Gallery Talk & Video Screening with Artist Mathieu Borysevicz at the Bemis Center for Contemporary Arts
Posted on 03/20/2005
Pick-up trucks and department store mannequins; no parking signs and office buildings. Digital photographer Mathieu Borysevicz takes the inundation of images we encounter everyday and explores how it informs our personal space and visual perceptions. He examines this effect in his current exhibition people/places/things on view at the Bemis Center for Contemporary Arts through May 28. And beginning in late April, his ambitious billboard installation Untitled (Location: Omaha, NE) will provide a thought-provoking point of contemplation for drivers and pedestrians along the busy traffic corridor of 90th and Maple Streets. The New York-based artist will present a special Gallery Talk & Video Screening to speak about this installation and his current show on Thursday, April 21, at 7:00 p.m. This event is free, and the public is warmly invited to attend.
With the advent of digital technology, image production and reproduction has accelerated beyond the human ability to decipher or process information. Borysevicz takes news items from the Internet and enlarges them to near life-size in an attempt to illustrate the ideological gap between producer and recipient of social/political imagery and their ability to affect change. He similarly extracts images from original issues of magazines such as Newsweek, National Geographic and Playboy indiscriminately reproduces them. His series The Westerners resulted from a project completed in Hangzhou, China a few months prior to his Bemis Center residency. While Westerners themselves are scarce in China, these mannequins are ubiquitous and often outnumber customers and staff in stores. Constituting a population in and of themselves, these subject/objects offer intriguing and provocative glimpses into cultural transference and desire.
For his site-specific billboard installation on the corner of 90th and Maple Streets, Borysevicz provides a view from the sign itself as it looks down over the busy intersection. This vantage point cuts across four traffic lanes clustered with chain stores, strip malls and advertising. The artist has been developing a series of such billboards over the past six years, and he creates them in response to the proliferation of large-scale advertising upon the urban environment. By providing a direct, uncensored image of a well-trafficked road, Borysevicz provides viewers with a starting point for inquiring into how such structures and images affect the perceptions of our everyday worlds. Although highways and byways are public spaces, we view these places from the privacy of our cars. For this reason, the roadside encroaches onto our common consciousness, neon lights and franchise signs permanently etching their messages onto our collective identity. In reflecting on the project, the artist adds: “It is also an attempt to address a larger, fresher audience and therefore to stimulate contemplation in a different context, or better yet, to stimulate collective déjà-vu.”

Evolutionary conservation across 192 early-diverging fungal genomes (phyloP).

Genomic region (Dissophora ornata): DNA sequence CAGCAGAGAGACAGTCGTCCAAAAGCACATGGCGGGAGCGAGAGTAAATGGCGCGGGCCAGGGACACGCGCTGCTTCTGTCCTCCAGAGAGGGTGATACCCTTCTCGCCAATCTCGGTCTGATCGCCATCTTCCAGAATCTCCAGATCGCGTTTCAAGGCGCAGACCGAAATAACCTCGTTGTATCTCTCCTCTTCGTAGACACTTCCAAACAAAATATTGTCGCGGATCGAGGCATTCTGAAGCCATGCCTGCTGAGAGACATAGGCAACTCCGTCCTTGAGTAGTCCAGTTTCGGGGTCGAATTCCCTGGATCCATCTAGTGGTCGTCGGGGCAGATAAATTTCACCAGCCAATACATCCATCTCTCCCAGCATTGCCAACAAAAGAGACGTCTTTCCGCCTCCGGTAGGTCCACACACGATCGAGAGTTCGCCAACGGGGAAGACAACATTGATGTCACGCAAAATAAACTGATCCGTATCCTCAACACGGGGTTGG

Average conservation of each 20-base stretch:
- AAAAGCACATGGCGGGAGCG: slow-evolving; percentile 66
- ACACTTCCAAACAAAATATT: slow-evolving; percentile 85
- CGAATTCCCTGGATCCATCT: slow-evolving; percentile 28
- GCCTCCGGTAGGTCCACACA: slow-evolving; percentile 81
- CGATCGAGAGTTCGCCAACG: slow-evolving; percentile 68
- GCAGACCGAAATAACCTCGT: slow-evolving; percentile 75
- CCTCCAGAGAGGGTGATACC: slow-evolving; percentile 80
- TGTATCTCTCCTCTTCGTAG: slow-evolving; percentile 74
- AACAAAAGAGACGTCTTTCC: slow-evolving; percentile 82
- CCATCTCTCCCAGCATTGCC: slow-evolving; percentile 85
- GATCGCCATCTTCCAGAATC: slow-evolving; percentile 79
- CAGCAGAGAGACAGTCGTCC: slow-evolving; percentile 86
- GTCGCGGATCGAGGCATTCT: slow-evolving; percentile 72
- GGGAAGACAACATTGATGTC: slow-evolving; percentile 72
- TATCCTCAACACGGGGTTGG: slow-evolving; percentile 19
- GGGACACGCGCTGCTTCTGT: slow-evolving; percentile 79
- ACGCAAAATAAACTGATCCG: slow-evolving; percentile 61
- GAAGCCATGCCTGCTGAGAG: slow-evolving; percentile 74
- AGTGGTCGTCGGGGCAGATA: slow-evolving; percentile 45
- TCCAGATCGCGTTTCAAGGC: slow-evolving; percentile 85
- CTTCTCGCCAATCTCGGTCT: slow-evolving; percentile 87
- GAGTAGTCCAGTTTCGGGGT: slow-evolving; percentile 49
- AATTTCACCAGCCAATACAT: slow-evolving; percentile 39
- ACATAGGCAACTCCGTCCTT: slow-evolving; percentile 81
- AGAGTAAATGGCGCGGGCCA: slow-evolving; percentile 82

From China to Nebraska, the digital images captured by Mathieu Borysevicz work as a kind of artistic archaeology, borrowing images and turning them into iconic representations of our cultures, our communities and our lives. Come to the Bemis Center for Contemporary Arts on Thursday, April 21, and learn about this artist and his fascinating work.
About the Artist:
Mathieu Borysevicz received his BFA from the School of Visual Arts in New York in 1993. He also studied at the Rietveld Academie in Amsterdam and the Capital Normal University in Beijing. He has received numerous awards, including an Asian Cultural Fellowship in 2002, and reviews of his work have appeared in such prestigious publications as Art in America and The New York Times. People/places/things, a current exhibition of Borysevicz’s work, is on view at the Bemis Center through May 28, 2005. Untitled (Omaha Nebraska) is made possible by the Nimoy Foundation, established during the past year by Susan Bay Nimoy and actor/director/photographer Leonard Nimoy to recognize, encourage and support the work of artists, and the Nebraska Arts Council.